Info@NationalCyberSecurity
Info@NationalCyberSecurity

Romance scams rise 22% in 2023 | #DatingScams | #LoveScams | #RomanceScans


Victims of romance scams rose by a fifth in 2023, losing an average of £6,937 to fraudsters posing as a love interest.

Although an annual rise in romance fraud of 22% was recorded by Lloyds Bank, the average value of cash stolen fell by 15% from £8,237 year-on-year (YOY). There has been a rise in cases of romance scams in recent years.

A romance scam involves a fraudster targeting a person looking for love, often using fake photos and information on social media and online dating apps to lure in potential victims.

The scams can be carried out over long periods of time. The fraudster builds a trusting relationship with their victim, showering them with affection and attentiveness, but will make excuses for not meeting in person or showing their face on video calls. Excuses include working away in the armed forces or in international aid and charity work.

After building up trust, the fraudster will ask for money, claiming it’s needed for family issues, medical bills or to arrange travel to meet up with the victim.

In 2023, men made up 52% of cases. When women do fall victim to a romance scammer, they tend to report higher losses – an average of  £9,083, compared to an average of £5,145 lost by men.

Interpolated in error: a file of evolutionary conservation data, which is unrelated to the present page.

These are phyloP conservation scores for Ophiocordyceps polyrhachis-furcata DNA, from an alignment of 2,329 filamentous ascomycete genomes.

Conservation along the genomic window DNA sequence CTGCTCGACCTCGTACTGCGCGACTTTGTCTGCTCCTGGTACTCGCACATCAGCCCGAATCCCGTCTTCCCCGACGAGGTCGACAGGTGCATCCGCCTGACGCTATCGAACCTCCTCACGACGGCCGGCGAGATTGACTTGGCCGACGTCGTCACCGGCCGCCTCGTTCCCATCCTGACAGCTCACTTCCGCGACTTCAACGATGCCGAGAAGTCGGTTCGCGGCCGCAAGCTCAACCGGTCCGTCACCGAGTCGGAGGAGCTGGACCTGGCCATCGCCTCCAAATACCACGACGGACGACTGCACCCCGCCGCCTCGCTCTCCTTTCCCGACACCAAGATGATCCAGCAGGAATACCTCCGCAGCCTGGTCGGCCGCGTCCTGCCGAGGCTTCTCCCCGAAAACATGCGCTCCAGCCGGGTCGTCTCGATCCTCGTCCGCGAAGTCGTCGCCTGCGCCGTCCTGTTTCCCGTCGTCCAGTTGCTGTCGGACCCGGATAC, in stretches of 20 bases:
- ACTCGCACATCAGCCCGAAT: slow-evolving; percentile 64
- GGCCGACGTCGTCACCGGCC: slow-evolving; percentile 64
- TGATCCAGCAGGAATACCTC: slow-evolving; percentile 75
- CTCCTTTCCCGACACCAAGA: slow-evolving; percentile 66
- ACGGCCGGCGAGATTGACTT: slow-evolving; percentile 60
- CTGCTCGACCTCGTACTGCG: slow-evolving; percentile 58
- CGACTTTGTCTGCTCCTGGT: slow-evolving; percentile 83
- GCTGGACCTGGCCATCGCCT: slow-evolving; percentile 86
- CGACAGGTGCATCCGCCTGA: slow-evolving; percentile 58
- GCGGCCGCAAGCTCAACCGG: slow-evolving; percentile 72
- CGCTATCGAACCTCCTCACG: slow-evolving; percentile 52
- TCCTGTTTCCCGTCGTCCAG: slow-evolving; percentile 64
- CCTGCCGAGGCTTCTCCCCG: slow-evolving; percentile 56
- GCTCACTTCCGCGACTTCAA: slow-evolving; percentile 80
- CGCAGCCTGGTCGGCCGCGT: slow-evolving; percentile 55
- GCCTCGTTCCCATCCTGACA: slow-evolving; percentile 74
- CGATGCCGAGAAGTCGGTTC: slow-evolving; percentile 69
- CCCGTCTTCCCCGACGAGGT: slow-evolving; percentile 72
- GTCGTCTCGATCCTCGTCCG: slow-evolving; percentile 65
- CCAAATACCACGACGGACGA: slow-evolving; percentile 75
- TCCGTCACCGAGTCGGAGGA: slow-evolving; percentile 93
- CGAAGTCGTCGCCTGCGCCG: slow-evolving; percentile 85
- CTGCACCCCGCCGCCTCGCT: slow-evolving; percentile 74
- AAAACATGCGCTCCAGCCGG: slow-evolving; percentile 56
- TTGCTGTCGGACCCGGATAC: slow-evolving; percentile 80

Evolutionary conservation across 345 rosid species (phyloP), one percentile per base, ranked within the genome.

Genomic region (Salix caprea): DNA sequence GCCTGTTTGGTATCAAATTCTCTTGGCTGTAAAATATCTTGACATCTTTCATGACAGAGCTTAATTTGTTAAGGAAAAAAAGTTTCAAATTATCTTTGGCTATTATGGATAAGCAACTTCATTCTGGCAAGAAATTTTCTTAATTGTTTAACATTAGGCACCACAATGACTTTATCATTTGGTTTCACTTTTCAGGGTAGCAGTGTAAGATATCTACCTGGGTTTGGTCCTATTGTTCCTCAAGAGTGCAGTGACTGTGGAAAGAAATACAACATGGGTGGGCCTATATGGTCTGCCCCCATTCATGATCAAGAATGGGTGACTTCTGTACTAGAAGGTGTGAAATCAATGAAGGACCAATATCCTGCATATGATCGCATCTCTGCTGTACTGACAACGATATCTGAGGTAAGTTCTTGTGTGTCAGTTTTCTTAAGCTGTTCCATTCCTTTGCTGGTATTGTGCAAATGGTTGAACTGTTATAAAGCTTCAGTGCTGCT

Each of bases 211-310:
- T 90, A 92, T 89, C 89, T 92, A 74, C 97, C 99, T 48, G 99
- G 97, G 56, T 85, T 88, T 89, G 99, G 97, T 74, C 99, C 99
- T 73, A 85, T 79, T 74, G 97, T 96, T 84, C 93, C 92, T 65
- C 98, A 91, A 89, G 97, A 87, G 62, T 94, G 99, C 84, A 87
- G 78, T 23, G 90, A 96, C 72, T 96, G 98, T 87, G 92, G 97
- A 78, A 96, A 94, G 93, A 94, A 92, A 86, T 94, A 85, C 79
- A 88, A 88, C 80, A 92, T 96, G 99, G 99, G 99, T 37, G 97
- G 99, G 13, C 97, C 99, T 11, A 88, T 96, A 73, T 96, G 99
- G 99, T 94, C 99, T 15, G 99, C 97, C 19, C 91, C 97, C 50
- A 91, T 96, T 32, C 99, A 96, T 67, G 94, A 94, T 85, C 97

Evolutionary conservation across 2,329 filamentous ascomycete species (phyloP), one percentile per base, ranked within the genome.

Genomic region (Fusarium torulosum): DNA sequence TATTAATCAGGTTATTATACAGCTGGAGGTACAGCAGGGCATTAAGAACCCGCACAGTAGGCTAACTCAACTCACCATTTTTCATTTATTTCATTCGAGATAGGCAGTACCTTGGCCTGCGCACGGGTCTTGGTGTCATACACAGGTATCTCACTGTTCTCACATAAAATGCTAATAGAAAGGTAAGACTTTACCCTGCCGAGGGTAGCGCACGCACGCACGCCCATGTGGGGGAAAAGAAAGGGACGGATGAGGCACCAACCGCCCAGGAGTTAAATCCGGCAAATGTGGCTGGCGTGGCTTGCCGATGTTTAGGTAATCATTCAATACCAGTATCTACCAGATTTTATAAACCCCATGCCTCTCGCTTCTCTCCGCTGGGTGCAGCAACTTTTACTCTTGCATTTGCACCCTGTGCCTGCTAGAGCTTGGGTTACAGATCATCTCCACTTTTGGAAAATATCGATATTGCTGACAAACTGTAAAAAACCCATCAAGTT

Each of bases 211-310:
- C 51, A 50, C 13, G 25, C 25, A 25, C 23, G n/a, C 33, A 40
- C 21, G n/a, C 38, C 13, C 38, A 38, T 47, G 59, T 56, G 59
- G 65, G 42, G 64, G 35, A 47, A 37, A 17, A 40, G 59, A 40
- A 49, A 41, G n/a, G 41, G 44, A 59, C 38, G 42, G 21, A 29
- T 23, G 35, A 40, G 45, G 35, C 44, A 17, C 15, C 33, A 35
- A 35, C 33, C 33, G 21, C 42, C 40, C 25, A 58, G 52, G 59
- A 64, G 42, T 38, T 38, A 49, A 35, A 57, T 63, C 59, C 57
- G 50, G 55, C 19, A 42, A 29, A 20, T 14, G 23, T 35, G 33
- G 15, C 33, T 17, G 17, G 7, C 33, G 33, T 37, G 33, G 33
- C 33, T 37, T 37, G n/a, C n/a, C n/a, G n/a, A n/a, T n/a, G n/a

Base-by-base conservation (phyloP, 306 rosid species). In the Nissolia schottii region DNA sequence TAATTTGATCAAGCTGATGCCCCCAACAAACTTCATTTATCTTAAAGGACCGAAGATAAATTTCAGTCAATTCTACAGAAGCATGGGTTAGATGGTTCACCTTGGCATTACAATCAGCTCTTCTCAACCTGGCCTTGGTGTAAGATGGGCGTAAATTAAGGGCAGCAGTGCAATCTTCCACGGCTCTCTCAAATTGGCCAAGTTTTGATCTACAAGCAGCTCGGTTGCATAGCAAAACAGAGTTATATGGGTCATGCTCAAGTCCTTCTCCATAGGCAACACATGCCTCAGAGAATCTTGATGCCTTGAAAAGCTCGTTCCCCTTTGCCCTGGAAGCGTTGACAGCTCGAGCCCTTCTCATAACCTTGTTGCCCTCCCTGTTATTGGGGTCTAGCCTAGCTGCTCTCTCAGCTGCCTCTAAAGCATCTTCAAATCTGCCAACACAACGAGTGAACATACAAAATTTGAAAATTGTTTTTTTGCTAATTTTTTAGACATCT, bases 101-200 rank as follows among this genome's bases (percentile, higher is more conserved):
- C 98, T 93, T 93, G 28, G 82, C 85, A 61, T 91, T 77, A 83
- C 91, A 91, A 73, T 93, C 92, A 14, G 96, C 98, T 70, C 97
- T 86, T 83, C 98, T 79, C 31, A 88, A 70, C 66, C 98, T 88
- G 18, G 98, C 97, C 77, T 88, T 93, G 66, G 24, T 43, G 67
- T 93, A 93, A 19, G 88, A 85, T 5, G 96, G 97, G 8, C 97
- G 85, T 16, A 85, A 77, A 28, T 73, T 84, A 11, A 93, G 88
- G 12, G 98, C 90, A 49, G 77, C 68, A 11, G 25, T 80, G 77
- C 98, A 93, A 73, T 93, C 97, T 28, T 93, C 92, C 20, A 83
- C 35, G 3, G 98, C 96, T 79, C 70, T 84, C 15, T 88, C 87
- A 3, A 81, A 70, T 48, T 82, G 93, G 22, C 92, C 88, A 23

Men and women aged between 55 and 64 were most likely to be tricked by fraudsters masquerading as love interests. The number of cases amongst this age group rose by almost 49% compared to 2022.

Those aged between 65 and 74 lose the most money – on average, £13,123, the highest amount of any age group.

‘Never hand anything over’

Liz Ziegler, fraud prevention director at Lloyds Bank, said: “Targeting those looking for love is a cruel, but sadly common, way for fraudsters to cash in. Scammers can be incredibly convincing and leave their victims both emotionally and financially drained.

“As soon as someone you’re talking to starts asking for money, step back from the situation and never hand anything over. Talking to a real-life friend or family member can be a good way to sense-check what’s going on.”

Steps to prevent yourself or a family member becoming a victim

  • Be cautious of strangers contacting you on social media.
  • Look out for profile photos that look professional or ‘model-like’.
  • Speak to someone who already knows you well to get their point of view.
  • Never send money to a stranger, no matter how well you think you know them online.
  • Be very wary when someone has endless excuses about why they can’t meet in person.
  • Never give out personal or financial details.





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